Frequently Asked Questions

Is the Elkhorn Ranch Unit of Theodore Roosevelt National Park included in the study area?

No. Due to the historical significance of this site, the Elkhorn Ranch Unit of Theodore Roosevelt National Park is excluded from the project study area. The exclusion of the property means construction is not, and would not be, proposed on the Elkhorn Ranch Unit property.

 

When was the Environmental Impact Statement (EIS) process initiated?

The EIS was initiated when the Notice of Intent was published in the Federal Register on October 12, 2006, Volume 71, No. 197. A second Notice of Intent was published on December 6, 2010, Volume 75 No. 233 due to a change in the study area.

 

What is the difference between the current project and previous efforts by Billings County to construct a crossing over the Little Missouri River?

The current EIS is different than previous environmental studies because it uses an expanded study area, considers a greater range of alternatives, and follows procedures contained in Safe, Accountable, Flexible, Efficient Transportation Equity Act: A Legacy for Users (SAFETEA-LU).

 

Has a Coordination Plan been completed in accordance with SAFETEA-LU requirements?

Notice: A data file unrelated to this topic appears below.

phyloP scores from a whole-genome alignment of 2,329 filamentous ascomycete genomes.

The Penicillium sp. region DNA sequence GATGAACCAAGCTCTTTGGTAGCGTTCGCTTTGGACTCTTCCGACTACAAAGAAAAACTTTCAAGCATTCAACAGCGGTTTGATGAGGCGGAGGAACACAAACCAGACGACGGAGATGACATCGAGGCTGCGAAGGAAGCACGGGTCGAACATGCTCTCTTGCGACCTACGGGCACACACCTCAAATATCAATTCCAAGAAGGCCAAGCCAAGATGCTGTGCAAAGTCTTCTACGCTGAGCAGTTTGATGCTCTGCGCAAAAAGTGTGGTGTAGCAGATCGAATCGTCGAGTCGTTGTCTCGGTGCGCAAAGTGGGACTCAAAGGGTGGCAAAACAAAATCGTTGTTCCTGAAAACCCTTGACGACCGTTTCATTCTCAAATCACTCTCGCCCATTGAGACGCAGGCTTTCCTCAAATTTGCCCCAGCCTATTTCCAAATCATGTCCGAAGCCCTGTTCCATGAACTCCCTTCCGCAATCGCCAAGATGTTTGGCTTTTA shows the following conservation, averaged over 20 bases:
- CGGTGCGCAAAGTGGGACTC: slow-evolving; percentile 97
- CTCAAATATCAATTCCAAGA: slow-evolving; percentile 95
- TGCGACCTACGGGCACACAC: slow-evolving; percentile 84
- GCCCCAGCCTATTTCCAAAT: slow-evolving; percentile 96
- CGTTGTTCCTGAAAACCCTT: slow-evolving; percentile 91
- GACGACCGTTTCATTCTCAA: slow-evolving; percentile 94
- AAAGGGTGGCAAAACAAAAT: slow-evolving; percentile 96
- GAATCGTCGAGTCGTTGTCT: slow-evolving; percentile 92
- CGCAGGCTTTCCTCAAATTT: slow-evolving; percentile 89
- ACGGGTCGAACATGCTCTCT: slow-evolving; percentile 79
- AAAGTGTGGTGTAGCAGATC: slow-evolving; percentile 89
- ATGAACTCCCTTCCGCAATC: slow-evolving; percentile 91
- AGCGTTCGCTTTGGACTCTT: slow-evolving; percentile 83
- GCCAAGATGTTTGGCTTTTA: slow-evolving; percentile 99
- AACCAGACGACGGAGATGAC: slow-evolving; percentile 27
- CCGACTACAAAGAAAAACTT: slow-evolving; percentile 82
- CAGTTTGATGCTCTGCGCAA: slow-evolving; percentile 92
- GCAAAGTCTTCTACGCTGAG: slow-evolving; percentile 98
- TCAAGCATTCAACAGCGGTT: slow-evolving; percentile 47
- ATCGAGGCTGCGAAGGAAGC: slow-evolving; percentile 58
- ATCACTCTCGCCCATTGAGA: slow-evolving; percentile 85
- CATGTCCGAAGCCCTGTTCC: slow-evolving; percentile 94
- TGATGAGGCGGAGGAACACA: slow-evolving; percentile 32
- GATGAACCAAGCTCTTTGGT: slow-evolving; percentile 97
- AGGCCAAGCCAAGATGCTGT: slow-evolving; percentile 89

Yes. A Coordination Plan was completed in February of 2007, updated throughout the life of the project and is available under the Public Involvement section of the project website.

 

What is the purpose of the proposed project?

The purpose of the proposed project is to provide for the safe and efficient movement of people and commerce through promotion of a reliable transportation system within Billings County. Specifically, the purpose of the proposed project is to:

 

  • Improve the transport of goods and services within the study area;
  • Provide the public with a safe, efficient, and reliable connection between the roadways on the east and west sides of the Little Missouri River within Billings County (internal linkage), while improving the connectivity and system linkage between the Billings County and Golden Valley County roadway networks, with the added benefit of providing an additional connection between ND Highway 16 and US Highway 85 within the study area.
  • Construct a new river crossing over the Little Missouri River in a location that utilizes the existing transportation network, upgrading existing roadways and/or creating new roadways to best meet roadway and structure design standards.
  • Accommodate a variety of vehicles, ranging from a two-wheel drive passenger vehicle to agricultural, commercial, and industrial vehicles and equipment.

 

Why is the proposed project needed?

The need for the proposed project is driven by inadequate system linkage within Billings County, specifically the lack of reliable river crossings. Historically, Billings County has seen a need for a new crossing of the Little Missouri River as early as the 1970s. The County documented concerns that roadways in the area were unreliable in inclement weather, which made them virtually impassable, while the ability to cross the river has had to be negotiated with landowners of private fords. The County also identified the need for a river crossing to meet socioeconomic demands within the area.

 

Have alternatives been developed?

A range of reasonable alternatives was developed.

 

Who is leading the proposed project?